A harmless-looking white powder, sodium cyanide is lethal if ingested or inhaled. But the hazardous compound is useful in extracting gold from mines, among other things. China is now the world’s largest consumer of sodium cyanide, and domestic production has skyrocketed. On Monday, He Shushan, the deputy mayor of Tianjin, announced that the Aug. 12 warehouse blasts in the northeastern Chinese port city — which have killed at least 114 people and left 70 others, many firefighters, missing — damaged some 1,800 containers loaded with toxic chemicals. Hundreds of tons of sodium cyanide were stored in the Tianjin warehouse complex, less than 1 km from upscale residential areas.
On Sunday, residents within a 3 km radius of the blast site were evacuated, as authorities confirmed that sodium cyanide had been found nearby. Chemical-warfare troops have been dispatched. The fear is that rain — thunderstorms are expected later on Monday — could spread lethal materials stored in the warehouses, including sodium cyanide and calcium carbide, into a city of 14 million.
Inclement weather and volatile chemicals notwithstanding, the official line in China is one of control and confidence from the top levels of officialdom. On Sunday, China’s Premier Li Keqiang, along with a team of identically dressed officials in white button-down shirts and black trousers, visited the blast site and honored the firefighters who had died on duty. The central government has dispatched investigators to determine if dereliction of duty could have led to the apocalyptic explosions. Tianjin Deputy Mayor He said that any sodium-cyanide residue in the perimeter of the blast site would “mostly be cleaned up” by Monday evening.
But such assurances are hardly of comfort to relatives of the missing, who wonder why the government has done little to update them on their loved ones. Even families of firefighters have taken to social media to complain that local officials have neglected to keep in contact with them. Residents of high-end Tianjin apartment buildings, now shattered and shaken, have protested that, unbeknownst to them, they were living dangerously near warehouses storing toxic chemicals. Chinese law forbids the storage of such poisonous materials less than 1 km from residential neighborhoods. Why were bags of sodium cyanide allowed to be stacked so close by?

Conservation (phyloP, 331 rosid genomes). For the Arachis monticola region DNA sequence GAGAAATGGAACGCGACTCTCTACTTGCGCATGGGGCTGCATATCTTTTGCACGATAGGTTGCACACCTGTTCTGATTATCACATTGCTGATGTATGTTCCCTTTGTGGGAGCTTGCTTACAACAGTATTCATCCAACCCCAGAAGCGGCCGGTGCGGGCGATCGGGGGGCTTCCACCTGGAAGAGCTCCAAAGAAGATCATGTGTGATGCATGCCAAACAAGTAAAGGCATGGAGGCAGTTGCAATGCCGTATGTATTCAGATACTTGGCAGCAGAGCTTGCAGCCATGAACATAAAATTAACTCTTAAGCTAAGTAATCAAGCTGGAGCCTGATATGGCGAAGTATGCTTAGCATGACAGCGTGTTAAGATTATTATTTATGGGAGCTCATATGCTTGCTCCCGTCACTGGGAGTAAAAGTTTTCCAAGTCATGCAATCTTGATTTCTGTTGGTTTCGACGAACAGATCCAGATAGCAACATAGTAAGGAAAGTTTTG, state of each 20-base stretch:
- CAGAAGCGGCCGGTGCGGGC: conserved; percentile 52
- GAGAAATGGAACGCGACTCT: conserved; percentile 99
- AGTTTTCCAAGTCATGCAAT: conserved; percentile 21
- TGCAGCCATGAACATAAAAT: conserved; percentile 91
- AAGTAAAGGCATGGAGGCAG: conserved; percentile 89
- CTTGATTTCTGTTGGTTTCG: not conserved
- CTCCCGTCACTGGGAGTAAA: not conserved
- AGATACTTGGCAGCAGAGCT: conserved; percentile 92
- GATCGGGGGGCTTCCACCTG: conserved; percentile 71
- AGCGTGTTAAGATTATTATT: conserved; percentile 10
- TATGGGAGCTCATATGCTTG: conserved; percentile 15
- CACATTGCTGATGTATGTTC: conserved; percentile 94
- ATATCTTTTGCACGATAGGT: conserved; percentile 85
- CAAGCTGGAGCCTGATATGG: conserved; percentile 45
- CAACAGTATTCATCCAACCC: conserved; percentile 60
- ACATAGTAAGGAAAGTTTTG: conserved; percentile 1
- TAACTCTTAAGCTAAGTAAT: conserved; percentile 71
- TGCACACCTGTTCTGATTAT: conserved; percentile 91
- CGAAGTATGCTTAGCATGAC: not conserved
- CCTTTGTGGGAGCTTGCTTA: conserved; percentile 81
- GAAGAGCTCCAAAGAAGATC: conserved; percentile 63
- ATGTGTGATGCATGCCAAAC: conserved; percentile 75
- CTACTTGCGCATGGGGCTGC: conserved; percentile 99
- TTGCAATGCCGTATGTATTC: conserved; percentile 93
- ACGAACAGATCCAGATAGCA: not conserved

The People’s Daily, the Chinese Communist Party’s mouthpiece, reported over the weekend that Rui Hai International Logistics, the firm that owns the warehouses where the blasts took place, may have been smuggling chemicals. An employee of Hebei Chengxin Co., one of China’s largest producers of sodium cyanide, confirmed to TIME on Monday that the firm stored the compound at Rui Hai’s warehouses before sending batches overseas to foreign buyers. The last shipment of sodium cyanide from Hebei Chengxin arrived at Rui Hai’s warehouses about a week before the blasts, said the employee, who refused to give his name. “Chengxin is a legitimate company and did not violate any laws, including the environmental-protection law,” he told TIME. The employee said that Hebei Chengxin’s boss, along with around 140 other staff, had descended on Tianjin to help with the cleanup efforts.